Clothing companies for yearsÂ have struggled toÂ curbÂ costly online returns, as customersÂ send back piles of ill-fitting jeans, too-tight dresses and shoes that donât look quite as expected.
Now Amazon.com is encouraging customers to try clothing â and return it â with abandon.
The companyâs newest feature, called Prime Wardrobe, allows Prime members to pick from more than 1 million pieces of apparelÂ that they could order, try on and return free. ShoppersÂ would pay for only what they keep and would receive discounts based on the number of items they hold onto. (For instance, customers would receive 10 percent off for keeping three or four items from their order, and 20 percent off for keeping five or more pieces of clothing.)
The selection of clothing, shoes, handbags and other accessories would include Amazonâs private labels, as well as brands such as Calvin Klein, Theory, Hugo Boss, Lacoste and Carterâs.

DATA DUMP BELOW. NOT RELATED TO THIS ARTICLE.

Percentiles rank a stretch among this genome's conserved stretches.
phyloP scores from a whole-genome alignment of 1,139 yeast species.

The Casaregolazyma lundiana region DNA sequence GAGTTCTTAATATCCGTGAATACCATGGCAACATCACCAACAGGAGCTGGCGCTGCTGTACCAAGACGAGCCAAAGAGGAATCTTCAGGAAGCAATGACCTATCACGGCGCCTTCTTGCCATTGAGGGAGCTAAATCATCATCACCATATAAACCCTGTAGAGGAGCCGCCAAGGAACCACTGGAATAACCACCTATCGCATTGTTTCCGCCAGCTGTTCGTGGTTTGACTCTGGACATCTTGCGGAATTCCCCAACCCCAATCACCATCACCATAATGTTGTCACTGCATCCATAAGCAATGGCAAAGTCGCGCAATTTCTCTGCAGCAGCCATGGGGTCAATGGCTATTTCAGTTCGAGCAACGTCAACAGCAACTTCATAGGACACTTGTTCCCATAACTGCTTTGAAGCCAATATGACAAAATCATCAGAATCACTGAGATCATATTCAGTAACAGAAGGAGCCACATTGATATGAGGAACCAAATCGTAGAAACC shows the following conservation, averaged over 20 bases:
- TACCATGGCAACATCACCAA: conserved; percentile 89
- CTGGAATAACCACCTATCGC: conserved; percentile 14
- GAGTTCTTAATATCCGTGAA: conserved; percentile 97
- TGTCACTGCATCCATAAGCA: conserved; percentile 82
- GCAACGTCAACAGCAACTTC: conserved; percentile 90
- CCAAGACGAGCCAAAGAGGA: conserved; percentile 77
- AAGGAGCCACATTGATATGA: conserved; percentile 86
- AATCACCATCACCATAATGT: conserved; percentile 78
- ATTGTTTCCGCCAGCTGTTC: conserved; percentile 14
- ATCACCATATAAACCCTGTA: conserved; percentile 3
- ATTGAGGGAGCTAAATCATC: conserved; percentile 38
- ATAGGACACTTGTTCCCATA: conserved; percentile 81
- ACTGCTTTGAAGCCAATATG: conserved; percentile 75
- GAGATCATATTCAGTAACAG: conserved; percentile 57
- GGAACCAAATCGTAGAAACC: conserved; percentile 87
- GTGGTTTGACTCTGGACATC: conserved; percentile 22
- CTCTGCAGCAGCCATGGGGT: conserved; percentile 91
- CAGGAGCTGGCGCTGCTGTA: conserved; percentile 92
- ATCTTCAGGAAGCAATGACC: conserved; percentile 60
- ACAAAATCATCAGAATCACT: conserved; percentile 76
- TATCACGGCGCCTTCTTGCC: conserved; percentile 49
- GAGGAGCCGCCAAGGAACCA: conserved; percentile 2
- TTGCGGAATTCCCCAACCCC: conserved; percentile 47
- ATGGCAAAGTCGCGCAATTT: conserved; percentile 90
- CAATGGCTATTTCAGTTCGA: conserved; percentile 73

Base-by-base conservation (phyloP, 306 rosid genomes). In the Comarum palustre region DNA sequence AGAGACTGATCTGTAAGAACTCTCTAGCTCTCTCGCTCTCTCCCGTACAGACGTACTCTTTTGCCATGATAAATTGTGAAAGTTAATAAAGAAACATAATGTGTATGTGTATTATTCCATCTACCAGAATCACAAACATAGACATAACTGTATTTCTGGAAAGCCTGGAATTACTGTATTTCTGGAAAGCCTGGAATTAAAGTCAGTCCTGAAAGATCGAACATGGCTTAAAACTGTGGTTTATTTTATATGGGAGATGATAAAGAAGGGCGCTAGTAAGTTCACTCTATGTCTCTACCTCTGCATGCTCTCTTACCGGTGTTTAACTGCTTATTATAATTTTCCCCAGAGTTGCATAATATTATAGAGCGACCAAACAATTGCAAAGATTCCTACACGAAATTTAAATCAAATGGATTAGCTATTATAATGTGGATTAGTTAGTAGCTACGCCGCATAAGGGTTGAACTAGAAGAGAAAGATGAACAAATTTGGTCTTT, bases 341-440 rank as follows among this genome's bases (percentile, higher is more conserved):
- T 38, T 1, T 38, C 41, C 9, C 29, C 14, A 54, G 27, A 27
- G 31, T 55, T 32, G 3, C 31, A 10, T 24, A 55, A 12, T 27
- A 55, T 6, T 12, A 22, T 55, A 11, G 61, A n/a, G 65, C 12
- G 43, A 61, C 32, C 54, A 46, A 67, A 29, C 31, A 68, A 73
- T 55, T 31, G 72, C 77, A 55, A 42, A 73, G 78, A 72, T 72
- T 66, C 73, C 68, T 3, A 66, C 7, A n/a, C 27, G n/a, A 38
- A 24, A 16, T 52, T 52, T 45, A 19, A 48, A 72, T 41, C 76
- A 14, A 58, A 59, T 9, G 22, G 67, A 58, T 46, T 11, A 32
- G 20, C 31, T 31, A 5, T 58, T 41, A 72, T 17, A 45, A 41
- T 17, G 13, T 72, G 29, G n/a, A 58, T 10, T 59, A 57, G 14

âPrime Wardrobe brings the fitting room to you,â Amazon said on its website Tuesday. Prime Wardrobe is currently in beta testing, but customers can sign up online to be notified when the service formally rolls out in their region. (Jeffrey P. Bezos, Amazonâs founder and chief executive, owns The Washington Post.)
The items would come in a resealable box, with a prepaidÂ return shipping label. Customers could then drop off their returns at a UPS store or schedule a free pickup.
Amazonâs foray into fashion could deal another round of bad news to an industry already dealing with turmoil. Clothing retailers such as Macyâs, Sears, Abercrombie & Fitch, and BCBG have been struggling with months of declining sales as customers increasingly shop online. Prime Wardrobe would also compete with subscription-style services such as Stitch Fix and Nordstromâs Trunk Club, which send customized selectionsÂ based on a shopperâs sizes and preferences.